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Favorite Authors/Books/Series > The Dexter series, Jeff Lindsay

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message 1: by Ken (new)

Ken Consaul | 209 comments Is anyone reading the Dexter books bothered by Lindsay's manipulation of the first person narrative?
I'm reading Dexter Is Delicious but I've read a couple of the earlier ones. Just using this example.

Dexter tells the story from the perspective of the character relating a history (I drove). Then, when Dex and the Dark Passenger go after Victor Chapin, the style changes briefly to We (we drive) and then to the singular (I drive, I strangle, I stab). Then it goes back to the narrative. This starts on page 179 of the Doubleday hardback.

The reason I ask is, in my current book (cop thriller), I use the first person narrative for most of the story. Then, like Lindsay I changed to the present tense for the 'action' scenes. I did this intentionally because I feel it brings the reader into the story, makes them a participant. Both the copyeditors I ran some samples by nearly had apoplectic fits for abusing the point of view with so little disregard.

Did it bother anyone or did anyone even notice the change?


message 2: by C. (new)

C. Stepp | 36 comments Ken wrote "Is anyone reading the Dexter books bothered by Lindsay's manipulation of the first person narrative?
I'm reading Dexter Is Delicious but I've read a couple of the earlier ones. Just using this example."

I haven't read the book. I did write two books featuring private investigator Hitchcock Brown. Both books are written in first person from the perspective of Brown. I did this so the reader would be limited to the information that the main character had as the story progressed.

I was able to use Brown's personal musings to provide insight into the story as he worked things out in his own mind. It was a little more tricky to use this device to provide foreshadowing. The overall effect is that the reader ends up "guessing" at possibilities along with the narrator. For the most part, I used present tense. I allowed the narrator to describe past events by having him introduce them as things that had happened previously.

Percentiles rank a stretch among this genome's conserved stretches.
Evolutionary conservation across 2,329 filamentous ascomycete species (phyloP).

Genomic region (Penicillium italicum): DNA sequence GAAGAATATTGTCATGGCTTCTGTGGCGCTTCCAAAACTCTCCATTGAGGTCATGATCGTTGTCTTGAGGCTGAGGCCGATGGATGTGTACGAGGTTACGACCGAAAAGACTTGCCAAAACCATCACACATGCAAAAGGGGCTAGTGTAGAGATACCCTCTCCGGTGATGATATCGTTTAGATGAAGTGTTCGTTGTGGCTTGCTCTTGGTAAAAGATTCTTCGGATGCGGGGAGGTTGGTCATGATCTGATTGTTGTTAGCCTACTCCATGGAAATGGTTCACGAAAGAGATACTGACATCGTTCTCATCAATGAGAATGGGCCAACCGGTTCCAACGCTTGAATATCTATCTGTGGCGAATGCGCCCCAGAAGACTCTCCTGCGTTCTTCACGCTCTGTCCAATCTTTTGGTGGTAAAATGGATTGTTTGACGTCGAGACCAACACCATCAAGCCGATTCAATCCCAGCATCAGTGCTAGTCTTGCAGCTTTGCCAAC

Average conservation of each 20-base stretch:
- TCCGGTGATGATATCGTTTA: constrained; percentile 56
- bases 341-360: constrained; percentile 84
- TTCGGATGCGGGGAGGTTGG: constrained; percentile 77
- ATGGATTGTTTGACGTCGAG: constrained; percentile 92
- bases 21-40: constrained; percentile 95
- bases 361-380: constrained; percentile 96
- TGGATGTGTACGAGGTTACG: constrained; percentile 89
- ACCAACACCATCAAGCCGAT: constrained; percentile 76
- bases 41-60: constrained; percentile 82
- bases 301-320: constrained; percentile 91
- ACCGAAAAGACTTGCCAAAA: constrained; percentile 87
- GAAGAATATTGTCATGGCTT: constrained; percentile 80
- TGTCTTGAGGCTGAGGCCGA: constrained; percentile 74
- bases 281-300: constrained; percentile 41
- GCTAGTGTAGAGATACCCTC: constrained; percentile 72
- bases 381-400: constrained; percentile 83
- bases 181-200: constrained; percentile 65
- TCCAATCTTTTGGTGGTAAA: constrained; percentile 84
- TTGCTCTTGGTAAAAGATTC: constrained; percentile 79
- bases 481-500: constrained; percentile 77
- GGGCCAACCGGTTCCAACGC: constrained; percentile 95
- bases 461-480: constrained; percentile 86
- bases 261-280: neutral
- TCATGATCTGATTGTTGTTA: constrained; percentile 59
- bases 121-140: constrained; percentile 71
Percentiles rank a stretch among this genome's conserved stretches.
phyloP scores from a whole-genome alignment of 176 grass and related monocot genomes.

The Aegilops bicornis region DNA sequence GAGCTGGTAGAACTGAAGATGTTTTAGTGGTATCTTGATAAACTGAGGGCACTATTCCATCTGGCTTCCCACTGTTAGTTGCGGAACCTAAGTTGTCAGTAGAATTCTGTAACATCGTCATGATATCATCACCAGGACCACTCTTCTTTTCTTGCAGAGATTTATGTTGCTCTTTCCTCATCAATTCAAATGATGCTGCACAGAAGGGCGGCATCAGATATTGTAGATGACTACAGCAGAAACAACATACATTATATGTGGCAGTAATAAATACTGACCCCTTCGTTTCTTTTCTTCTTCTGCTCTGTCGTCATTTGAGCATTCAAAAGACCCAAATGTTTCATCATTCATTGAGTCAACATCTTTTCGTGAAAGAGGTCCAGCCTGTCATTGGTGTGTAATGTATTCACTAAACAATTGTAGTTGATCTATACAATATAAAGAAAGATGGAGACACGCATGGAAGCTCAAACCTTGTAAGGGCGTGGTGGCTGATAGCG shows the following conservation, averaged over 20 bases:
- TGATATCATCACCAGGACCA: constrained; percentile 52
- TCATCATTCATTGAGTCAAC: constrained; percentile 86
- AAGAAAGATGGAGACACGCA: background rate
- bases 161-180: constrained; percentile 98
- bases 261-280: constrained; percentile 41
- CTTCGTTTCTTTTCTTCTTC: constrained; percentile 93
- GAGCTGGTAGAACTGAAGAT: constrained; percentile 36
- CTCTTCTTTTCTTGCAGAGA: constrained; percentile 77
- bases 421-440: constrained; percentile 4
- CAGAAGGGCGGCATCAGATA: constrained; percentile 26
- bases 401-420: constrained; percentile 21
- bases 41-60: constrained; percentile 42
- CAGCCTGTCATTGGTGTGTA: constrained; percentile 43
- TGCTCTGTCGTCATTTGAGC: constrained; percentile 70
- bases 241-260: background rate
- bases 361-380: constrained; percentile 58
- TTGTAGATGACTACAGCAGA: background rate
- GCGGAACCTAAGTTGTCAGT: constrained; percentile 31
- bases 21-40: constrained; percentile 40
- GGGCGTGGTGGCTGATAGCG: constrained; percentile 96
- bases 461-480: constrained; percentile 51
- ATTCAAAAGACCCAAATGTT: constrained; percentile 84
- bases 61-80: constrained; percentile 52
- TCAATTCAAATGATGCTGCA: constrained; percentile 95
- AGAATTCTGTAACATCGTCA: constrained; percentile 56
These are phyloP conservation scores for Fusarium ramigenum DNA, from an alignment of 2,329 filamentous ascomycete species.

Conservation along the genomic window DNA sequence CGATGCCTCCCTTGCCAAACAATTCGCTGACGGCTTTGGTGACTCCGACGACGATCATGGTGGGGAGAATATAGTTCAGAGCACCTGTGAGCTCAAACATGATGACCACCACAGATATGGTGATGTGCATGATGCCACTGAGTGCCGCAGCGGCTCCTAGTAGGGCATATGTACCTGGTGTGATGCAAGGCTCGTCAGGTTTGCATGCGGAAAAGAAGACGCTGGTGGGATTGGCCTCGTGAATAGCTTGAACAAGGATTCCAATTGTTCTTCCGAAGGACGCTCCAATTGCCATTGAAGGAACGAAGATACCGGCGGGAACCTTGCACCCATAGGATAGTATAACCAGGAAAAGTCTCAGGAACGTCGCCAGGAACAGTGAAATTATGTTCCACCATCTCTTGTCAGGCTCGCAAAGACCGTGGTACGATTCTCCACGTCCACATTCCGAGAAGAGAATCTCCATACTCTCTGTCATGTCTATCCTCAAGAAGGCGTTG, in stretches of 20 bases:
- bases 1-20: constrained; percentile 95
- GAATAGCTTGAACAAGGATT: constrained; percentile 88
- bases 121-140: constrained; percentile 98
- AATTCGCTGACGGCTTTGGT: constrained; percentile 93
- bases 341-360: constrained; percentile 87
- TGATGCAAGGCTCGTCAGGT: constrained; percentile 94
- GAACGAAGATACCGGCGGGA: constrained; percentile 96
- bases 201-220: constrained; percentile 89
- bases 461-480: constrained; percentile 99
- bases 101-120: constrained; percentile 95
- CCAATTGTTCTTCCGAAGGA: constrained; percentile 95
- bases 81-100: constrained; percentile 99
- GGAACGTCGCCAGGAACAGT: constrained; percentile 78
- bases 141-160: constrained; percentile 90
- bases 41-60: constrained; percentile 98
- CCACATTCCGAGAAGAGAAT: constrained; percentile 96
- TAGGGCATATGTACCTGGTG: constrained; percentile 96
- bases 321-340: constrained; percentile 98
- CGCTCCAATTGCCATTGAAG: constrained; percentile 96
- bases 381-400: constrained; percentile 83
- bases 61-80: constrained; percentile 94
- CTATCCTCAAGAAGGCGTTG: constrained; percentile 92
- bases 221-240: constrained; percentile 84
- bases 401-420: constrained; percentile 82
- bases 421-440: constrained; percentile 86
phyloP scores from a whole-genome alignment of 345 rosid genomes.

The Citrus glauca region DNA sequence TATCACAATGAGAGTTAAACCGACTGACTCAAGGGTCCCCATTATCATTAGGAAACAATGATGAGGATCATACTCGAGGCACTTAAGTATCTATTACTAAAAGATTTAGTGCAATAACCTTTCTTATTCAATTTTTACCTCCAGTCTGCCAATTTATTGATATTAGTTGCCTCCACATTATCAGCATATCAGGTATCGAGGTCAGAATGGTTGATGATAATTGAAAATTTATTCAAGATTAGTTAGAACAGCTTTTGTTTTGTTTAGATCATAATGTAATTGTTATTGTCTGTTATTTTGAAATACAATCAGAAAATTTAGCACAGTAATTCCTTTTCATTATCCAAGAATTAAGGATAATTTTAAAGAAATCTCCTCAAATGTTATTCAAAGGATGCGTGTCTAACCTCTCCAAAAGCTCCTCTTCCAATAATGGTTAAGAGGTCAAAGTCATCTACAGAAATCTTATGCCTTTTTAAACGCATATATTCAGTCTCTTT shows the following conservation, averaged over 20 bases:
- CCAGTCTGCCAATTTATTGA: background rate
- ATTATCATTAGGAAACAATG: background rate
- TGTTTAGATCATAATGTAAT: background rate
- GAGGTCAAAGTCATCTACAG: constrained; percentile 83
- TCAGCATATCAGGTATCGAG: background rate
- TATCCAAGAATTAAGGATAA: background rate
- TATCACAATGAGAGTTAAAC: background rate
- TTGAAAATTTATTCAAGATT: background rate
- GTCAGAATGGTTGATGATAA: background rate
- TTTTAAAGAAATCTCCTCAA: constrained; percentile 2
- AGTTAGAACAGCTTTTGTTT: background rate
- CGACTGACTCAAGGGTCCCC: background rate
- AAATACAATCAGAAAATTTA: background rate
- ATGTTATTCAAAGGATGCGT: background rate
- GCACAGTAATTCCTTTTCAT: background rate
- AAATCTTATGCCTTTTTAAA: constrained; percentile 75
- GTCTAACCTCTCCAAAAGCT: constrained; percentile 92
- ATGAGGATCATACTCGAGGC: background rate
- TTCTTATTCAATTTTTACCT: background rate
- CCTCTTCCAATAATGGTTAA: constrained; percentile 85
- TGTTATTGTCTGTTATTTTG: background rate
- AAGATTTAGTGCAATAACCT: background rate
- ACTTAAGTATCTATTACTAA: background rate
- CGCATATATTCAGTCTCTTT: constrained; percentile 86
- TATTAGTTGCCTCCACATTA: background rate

I would be hesitant to mix tenses or points of view. It confuses the reader and makes the story harder to understand. This is a personal preference, so I don't want to discourage you from a writing style that may work for you or your story. The technique I used was to have my narrator describe recent events near the beginning of the story and then have him gradually close the time gap so at the climax, things were happening in real time. I think it accomplished the goal of building the tension and dragging the reader into the action.


message 3: by Ethan (new)

Ethan | 286 comments Ken,

I think in Lindsay's case, this change in perspective worked well, especially given the aspect of the "Dark Passenger". As far as your own writing is concerned, perhaps you should have some readers, preferably non-editors, read these sections. It may be very helpful to see how a casual reader responds to these changes.


message 4: by Ken (new)

Ken Consaul | 209 comments I'm thinking the average reader barely noticed the switch in Lindsay's work. It may have been providential I picked up the book because of the decisions I have to make. That may be the only reason I noticed at all. Even in the Dark Passenger scenes he doesn't stay with 'we' throughout.

After my books get turned into smash TV series, I can go all Cormac McCarthy on the English language, not before.


message 5: by Ethan (new)

Ethan | 286 comments Ken wrote: "I'm thinking the average reader barely noticed the switch in Lindsay's work. It may have been providential I picked up the book because of the decisions I have to make. That may be the only reaso..."

Haha love the enthusiasm but please use quotation marks!


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